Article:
By: Sarah Anderson
Peter Pan said, “ Little boys should never be sent to bed. They always wake up a day older.” The first time I read that quote, my boys were already asleep in their rooms for the night, and the sentiments behind the line seemed sweet and nostalgic. The next morning when the day was in full swing and the volume in their voices was up too loud and every room in the house already bore a mark of their destruction, I started to think Peter Pan didn’t know what he was talking about.
There are days, a lot of days, when bedtime is a finish line that can’t be reached fast enough. When you are sprinting through the bath and the stories and the praying and stuffed animal retrieval and the song singing and the tucking in just so you can close the door and wrap up the Netflix series you have been binging on.
I’ve been there. I happen to think the reason bedtime is so hard is because it happens at bedtime. You’re spent by the time it arrives. Everyone is on their last leg. No one is operating at full capacity, which makes this time of the day hard to maximize the meaning of, and hard to get the most out of.
That being said, not every night will be magical. But when we become intentional and make an effort with what we have, we may be surprised at what we get.
Communication: Intimate conversation
Goal: Build intimacy
As an adult, I find that bedtime is the time when all the things that have happened that day come flooding into my mind. Kids are the same way. Bedtime is a naturally reflective time. So use it to your advantage! Ask your kids what’s going on in their heart. Did anything make them sad today? Anything make them happy? Anything that is bothering them or isn’t sitting right?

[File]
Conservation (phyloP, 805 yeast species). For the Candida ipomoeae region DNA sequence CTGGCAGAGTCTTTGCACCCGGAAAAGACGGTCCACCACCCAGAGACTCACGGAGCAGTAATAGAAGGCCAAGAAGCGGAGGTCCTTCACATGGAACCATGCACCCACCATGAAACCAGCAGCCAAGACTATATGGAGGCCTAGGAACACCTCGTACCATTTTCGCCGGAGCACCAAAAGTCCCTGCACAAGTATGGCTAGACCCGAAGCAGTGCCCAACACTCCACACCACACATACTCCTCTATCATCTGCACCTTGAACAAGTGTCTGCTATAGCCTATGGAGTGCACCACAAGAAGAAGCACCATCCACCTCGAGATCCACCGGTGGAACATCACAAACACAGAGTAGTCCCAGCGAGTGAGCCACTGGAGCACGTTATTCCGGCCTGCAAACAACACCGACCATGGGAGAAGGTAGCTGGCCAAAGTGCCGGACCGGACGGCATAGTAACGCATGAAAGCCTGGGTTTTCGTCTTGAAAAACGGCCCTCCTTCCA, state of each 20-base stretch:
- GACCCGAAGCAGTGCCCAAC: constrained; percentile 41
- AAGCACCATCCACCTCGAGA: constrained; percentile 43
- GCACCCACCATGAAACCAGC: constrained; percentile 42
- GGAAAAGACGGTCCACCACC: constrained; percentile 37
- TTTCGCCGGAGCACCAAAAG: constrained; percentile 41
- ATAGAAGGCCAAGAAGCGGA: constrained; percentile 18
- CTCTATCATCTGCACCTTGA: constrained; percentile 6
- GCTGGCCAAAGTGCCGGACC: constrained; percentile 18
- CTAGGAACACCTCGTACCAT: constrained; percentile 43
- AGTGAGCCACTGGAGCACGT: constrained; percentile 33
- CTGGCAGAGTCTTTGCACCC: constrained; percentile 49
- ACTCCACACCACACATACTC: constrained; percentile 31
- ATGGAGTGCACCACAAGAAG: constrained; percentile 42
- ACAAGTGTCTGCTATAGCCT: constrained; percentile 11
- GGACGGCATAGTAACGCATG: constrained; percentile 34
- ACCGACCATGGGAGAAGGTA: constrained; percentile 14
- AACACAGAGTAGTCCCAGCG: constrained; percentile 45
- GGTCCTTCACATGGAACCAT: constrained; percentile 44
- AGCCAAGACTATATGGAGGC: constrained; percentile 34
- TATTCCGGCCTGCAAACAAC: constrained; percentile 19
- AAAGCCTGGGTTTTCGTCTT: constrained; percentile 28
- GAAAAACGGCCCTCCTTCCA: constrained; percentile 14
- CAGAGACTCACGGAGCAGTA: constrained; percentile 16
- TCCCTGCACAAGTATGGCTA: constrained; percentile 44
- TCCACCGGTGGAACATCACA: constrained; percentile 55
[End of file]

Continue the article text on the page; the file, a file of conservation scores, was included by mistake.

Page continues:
This is one of the best parts of my day. I lie next to my five-year-old, scratch his back and I get to hear the good stuff. About how much he loved having pizza, how he didn’t understand why he lost something because of his attitude. This is the time where everyone gets closure on the day, and when you help offer it as the adult, you communicate to your kids that you are safe and trustworthy.
Because of the ages of my boys this is also when I hear about fears of what might be lurking in the closets, under the bed or in the corner. It’s when I get to assure them of the timeless truths that mean the most to them right now:
“God is with you.”
“You are braver than you think you are.”
It’s also a great time to draw attention to the things we see God doing in our kids as individuals.
“I saw the way you helped your brother today, and I am so proud of you.”
“I loved how you ate all of your broccoli without complaining, even though you don’t love it.”
“I noticed how you put your clothes away and I didn’t even have to ask! Thank you.”
Let your kids know, no matter how old they are, you notice them. You see potential in them. And you’re for them.
Bedtime is definitely something we get to utilize the most when our kids are young. But we shouldn’t be quick to eliminate it the possibility of it as our kids get older—though obviously it will look different.
I remember as a teenager, every night I went out, my dad waited up for me. He would be sitting in his chair watching TV, or dozing off. And it wasn’t just that he would stay awake for me, it’s that he would stay awake after I got home. Because as a dad to a teenage daughter he knew that if the stars aligned, I just might start talking about something meaningful. I might. He knew, you can’t plan for those times, but you can be available for when they do happen. This is the stage where your teenagers set the tone more than you for what’s to happen—so be prepared and be willing when they make the time to talk.
Not every day is a win. Not every time with our kids is purposeful. But when we look for the chance to impart meaning and purpose, we may find opportunities we never knew we had, and the chance to relate to our kids in ways we never imagined possible.